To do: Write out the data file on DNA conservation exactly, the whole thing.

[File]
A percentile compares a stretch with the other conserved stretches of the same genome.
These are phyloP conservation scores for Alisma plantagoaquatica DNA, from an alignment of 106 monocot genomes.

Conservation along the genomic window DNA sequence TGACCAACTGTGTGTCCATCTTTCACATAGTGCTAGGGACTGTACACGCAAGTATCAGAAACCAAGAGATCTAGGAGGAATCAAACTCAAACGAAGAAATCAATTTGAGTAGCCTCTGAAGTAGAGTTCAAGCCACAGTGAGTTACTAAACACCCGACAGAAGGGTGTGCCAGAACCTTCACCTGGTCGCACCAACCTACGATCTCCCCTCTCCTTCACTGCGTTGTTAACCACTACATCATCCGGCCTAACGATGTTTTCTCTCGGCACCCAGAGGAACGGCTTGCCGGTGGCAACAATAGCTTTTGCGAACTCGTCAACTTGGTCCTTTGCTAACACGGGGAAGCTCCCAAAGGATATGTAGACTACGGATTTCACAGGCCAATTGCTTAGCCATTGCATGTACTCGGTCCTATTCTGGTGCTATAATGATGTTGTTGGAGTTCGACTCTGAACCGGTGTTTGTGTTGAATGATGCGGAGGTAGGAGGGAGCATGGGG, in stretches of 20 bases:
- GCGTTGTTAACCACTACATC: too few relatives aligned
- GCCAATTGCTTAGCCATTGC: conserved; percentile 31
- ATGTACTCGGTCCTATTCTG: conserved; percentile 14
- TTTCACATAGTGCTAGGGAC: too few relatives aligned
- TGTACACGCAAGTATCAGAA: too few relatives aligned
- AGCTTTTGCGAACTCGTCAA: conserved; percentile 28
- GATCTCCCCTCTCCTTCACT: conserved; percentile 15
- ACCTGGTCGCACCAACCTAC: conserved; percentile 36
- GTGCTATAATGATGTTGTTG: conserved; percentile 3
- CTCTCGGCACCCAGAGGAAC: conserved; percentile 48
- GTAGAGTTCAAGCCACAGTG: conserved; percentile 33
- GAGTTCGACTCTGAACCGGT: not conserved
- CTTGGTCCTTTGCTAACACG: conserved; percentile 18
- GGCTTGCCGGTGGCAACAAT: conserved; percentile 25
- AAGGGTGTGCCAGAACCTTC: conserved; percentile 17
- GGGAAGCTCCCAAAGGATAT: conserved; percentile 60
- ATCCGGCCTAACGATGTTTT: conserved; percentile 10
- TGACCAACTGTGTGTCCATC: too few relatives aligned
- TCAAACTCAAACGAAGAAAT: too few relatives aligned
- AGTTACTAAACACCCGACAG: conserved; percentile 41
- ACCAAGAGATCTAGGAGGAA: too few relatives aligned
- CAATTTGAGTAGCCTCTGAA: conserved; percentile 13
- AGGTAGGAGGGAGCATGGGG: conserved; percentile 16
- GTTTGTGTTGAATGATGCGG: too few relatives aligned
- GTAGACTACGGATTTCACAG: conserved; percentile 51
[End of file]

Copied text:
A percentile compares a stretch with the other conserved stretches of the same genome.
These are phyloP conservation scores for Alisma plantagoaquatica DNA, from an alignment of 106 monocot genomes.

Conservation along the genomic window DNA sequence TGACCAACTGTGTGTCCATCTTTCACATAGTGCTAGGGACTGTACACGCAAGTATCAGAAACCAAGAGATCTAGGAGGAATCAAACTCAAACGAAGAAATCAATTTGAGTAGCCTCTGAAGTAGAGTTCAAGCCACAGTGAGTTACTAAACACCCGACAGAAGGGTGTGCCAGAACCTTCACCTGGTCGCACCAACCTACGATCTCCCCTCTCCTTCACTGCGTTGTTAACCACTACATCATCCGGCCTAACGATGTTTTCTCTCGGCACCCAGAGGAACGGCTTGCCGGTGGCAACAATAGCTTTTGCGAACTCGTCAACTTGGTCCTTTGCTAACACGGGGAAGCTCCCAAAGGATATGTAGACTACGGATTTCACAGGCCAATTGCTTAGCCATTGCATGTACTCGGTCCTATTCTGGTGCTATAATGATGTTGTTGGAGTTCGACTCTGAACCGGTGTTTGTGTTGAATGATGCGGAGGTAGGAGGGAGCATGGGG, in stretches of 20 bases:
- GCGTTGTTAACCACTACATC: too few relatives aligned
- GCCAATTGCTTAGCCATTGC: conserved; percentile 31
- ATGTACTCGGTCCTATTCTG: conserved; percentile 14
- TTTCACATAGTGCTAGGGAC: too few relatives aligned
- TGTACACGCAAGTATCAGAA: too few relatives aligned
- AGCTTTTGCGAACTCGTCAA: conserved; percentile 28
- GATCTCCCCTCTCCTTCACT: conserved; percentile 15
- ACCTGGTCGCACCAACCTAC: conserved; percentile 36
- GTGCTATAATGATGTTGTTG: conserved; percentile 3
- CTCTCGGCACCCAGAGGAAC: conserved; percentile 48
- GTAGAGTTCAAGCCACAGTG: conserved; percentile 33
- GAGTTCGACTCTGAACCGGT: not conserved
- CTTGGTCCTTTGCTAACACG: conserved; percentile 18
- GGCTTGCCGGTGGCAACAAT: conserved; percentile 25
- AAGGGTGTGCCAGAACCTTC: conserved; percentile 17
- GGGAAGCTCCCAAAGGATAT: conserved; percentile 60
- ATCCGGCCTAACGATGTTTT: conserved; percentile 10
- TGACCAACTGTGTGTCCATC: too few relatives aligned
- TCAAACTCAAACGAAGAAAT: too few relatives aligned
- AGTTACTAAACACCCGACAG: conserved; percentile 41
- ACCAAGAGATCTAGGAGGAA: too few relatives aligned
- CAATTTGAGTAGCCTCTGAA: conserved; percentile 13
- AGGTAGGAGGGAGCATGGGG: conserved; percentile 16
- GTTTGTGTTGAATGATGCGG: too few relatives aligned
- GTAGACTACGGATTTCACAG: conserved; percentile 51